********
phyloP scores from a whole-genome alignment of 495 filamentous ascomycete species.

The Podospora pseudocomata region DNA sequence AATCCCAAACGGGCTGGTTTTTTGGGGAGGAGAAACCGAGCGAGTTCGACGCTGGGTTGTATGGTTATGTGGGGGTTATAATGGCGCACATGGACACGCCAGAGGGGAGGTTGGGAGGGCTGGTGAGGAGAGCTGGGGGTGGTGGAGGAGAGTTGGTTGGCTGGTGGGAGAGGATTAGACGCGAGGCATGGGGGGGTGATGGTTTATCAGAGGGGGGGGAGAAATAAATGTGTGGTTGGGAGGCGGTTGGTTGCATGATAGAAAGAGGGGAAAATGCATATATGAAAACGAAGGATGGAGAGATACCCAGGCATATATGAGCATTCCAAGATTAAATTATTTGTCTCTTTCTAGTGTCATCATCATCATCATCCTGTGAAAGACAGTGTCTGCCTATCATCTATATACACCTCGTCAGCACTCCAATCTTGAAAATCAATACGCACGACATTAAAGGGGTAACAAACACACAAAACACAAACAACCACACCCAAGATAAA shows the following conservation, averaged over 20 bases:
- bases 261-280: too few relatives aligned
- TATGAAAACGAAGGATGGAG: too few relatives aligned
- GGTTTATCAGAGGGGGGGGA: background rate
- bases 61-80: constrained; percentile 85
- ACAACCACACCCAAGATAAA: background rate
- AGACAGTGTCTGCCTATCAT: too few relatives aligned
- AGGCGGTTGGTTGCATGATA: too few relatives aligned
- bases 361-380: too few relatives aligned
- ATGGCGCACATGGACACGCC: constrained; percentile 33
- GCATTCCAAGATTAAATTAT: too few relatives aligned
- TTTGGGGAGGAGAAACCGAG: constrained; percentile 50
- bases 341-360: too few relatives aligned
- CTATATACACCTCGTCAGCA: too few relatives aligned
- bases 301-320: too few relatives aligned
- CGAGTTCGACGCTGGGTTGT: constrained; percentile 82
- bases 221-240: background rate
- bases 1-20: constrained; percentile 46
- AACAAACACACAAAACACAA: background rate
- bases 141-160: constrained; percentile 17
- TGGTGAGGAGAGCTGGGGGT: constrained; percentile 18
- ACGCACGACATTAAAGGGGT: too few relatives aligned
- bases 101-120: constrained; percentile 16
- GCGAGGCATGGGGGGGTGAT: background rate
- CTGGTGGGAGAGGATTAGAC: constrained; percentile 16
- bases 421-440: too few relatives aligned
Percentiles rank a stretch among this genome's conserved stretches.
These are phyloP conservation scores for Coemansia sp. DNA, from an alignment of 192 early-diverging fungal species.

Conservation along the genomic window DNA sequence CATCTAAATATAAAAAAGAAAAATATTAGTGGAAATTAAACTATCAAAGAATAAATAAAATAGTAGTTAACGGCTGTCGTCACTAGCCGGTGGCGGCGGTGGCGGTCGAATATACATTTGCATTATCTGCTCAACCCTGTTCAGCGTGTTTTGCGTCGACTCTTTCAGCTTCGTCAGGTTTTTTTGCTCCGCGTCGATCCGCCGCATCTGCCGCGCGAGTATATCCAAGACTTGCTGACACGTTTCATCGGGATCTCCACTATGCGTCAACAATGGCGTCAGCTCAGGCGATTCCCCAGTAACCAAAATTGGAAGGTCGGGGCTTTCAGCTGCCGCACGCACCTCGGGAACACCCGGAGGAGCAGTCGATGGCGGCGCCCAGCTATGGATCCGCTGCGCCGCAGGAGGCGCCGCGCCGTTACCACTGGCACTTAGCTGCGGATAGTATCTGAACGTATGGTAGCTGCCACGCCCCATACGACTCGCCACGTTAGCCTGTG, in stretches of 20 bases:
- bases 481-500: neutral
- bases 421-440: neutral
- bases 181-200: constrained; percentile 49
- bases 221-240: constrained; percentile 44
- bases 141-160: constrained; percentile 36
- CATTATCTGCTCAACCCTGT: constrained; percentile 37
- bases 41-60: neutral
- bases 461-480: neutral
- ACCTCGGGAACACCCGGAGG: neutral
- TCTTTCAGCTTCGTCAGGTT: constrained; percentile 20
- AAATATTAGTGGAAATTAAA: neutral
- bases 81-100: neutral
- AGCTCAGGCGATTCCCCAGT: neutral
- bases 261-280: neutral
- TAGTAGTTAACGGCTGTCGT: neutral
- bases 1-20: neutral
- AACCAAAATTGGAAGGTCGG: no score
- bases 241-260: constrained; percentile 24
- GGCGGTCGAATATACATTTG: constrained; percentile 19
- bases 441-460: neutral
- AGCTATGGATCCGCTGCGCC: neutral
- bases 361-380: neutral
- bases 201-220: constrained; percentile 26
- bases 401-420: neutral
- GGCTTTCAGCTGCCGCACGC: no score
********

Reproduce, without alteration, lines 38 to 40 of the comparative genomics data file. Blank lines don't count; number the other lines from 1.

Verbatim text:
- bases 461-480: neutral
- ACCTCGGGAACACCCGGAGG: neutral
- TCTTTCAGCTTCGTCAGGTT: constrained; percentile 20